‘The Sunshine Boys’ is a delightfully funny Neil Simon, 1972 classic comedy, having thrice been made into a film (1975, when George Burns won a Best Supporting Actor Oscar, 1977 – terrible – and 1996 with Woody Allen). Bronx-born Simon, who has just turned 90, has been married 5 times, twice to the same woman. In this play, he mentions one of his grandchildren is called ‘Marvin’, this is Simon’s first name, – ‘Neil’ is his middle name. The play contains a medical sketch, and by coincidence, Simon’s nickname is ‘Doc’. The Harbour Theatre is producing this fun evening at the Camelot Theatre within the Mosman Park Memorial Hall, 16 Lochee Street, Mosman Park. The two-hour play is on every evening at 7.30 until Saturday 29th July. There are two Sunday matinées, each at 2.00 pm on the 23rd and 30th July.
The scene is 1995 in a long-term stay, hotel room in New York.
The walls of the room are a light mushroom colour. To the audience’s right is a sleeping area with a brass bed. Centre stage is a dining table and chairs, to the side a comfortable armchair and a large 1960s TV – a set that size would have cost a fortune when bought. Quite a few unusual props sourced by Grace Hitchin, who was also responsible for supervising the wardrobe, hair styling and delightful costumes.
The Stage Manager was Marina Cappola who as assisted by David Armstrong.
The well-balanced lighting was rigged and operated by Rob Tagliaferri. Rob also has the live ‘voice over’ part of the TV director.
A great selection of mood music by sound operator, Vanessa Gudgeon.
After reluctantly retiring from the stage 11 years earlier, the tetchy and obstinate Willie Clark (Tom Rees) is still very bitter about the treatment he received from Al (Rex Gray), his vaudeville comedy partner of 43 years. Together they were a top theatre act, ‘The Sunshine Boys’. Willie now relies upon his nephew, Ben (Justin Friend) to act as his agent, picking up any scraps of TV advertising he can find. Willie hates being a has-been, but doggedly refuses to accept a generous TV offer to get together with Al, and to perform their trademark act.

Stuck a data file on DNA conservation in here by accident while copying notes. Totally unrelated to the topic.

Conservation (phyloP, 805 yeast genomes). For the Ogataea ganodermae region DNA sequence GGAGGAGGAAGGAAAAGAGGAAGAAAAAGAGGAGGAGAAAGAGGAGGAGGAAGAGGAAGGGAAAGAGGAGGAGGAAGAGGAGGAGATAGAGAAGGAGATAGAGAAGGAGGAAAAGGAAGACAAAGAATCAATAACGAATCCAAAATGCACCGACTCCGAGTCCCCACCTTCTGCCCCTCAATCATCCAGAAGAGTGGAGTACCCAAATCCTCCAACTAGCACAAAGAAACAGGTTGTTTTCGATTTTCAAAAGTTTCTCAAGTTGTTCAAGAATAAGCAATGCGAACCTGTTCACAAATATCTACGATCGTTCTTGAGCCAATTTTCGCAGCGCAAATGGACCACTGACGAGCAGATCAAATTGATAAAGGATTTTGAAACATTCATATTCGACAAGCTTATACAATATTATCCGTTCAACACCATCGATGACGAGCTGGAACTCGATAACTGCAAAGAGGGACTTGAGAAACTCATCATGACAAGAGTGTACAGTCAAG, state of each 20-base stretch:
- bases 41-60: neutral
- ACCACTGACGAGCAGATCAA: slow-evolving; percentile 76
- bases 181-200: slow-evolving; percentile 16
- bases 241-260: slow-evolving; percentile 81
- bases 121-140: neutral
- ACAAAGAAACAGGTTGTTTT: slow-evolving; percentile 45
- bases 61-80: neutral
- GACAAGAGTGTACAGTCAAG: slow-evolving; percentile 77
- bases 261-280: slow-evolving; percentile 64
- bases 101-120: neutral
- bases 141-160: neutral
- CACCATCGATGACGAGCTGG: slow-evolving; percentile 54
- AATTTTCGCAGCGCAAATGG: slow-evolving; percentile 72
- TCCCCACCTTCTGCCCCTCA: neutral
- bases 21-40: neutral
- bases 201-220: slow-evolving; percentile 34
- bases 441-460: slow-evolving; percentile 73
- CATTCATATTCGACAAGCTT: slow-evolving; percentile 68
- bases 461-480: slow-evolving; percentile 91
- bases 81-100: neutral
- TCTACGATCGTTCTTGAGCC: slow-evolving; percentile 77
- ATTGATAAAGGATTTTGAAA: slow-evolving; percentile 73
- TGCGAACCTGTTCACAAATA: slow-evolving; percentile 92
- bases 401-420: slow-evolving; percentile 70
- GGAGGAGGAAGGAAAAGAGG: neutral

The TV programme’s director (Rob Tagliaferri) and floor manager (David Armstrong) try hard to get the couple to perform. Willie’s glamourous, wiggling secretary (Maree Stedul) reminds him how much fun his sketch was, whilst Nurse O’Neil (Victoria Dixon) finds that she has the patient from Hell to look after.
Dale James, who not only has a Best Director award, but is also a well-known ‘household voice’, thanks to her lively sessions on Capital community radio. Dale slickly directs the play. You can see the thought that Dale has put into the direction of this play, with little actions like the common, post-war circular motion of the men’s cups, ensuring that every drop of quality would be extracted from the tealeaves as they drank their beverage.
Dale’s choice of Award winning actor Tom Rees as Willie was a masterstroke, he was magnificent in what was almost a 120-minute monologue, with Tom on stage the whole time. Justin stepped into the part of Ben at the very last minute, when another actor suffered back trouble; Justin was magnificent, and although he carried a script in his hand, his occasional, imperceptible glances, and fine quality interaction with Tom and Rex, made his performance superlative. Rex as Al gave a clever understated performance. Their famous sketch was ‘aged’ and dull compared to real life action. The supporting cast were perfect. Maree as the cheeky, raunchy actress, David as the weary frustrated floor manager, and Victoria as the weary, bossy nurse.
The play called for a Bronx accent, and the whole cast had an accurate, matching inflection subtly spoken, but Justin’s intonation was exceptional. Even when Ben was angry he never lost this very natural twang.
This play was all about the belligerence between the famous old actors, with the many of the laughs coming from us recognising our own aged relatives in the play’s situation. I found myself sitting with a big grin and shaking my head at the dialogue, rather than straight jokes or situation humour.
A clever script, very well presented.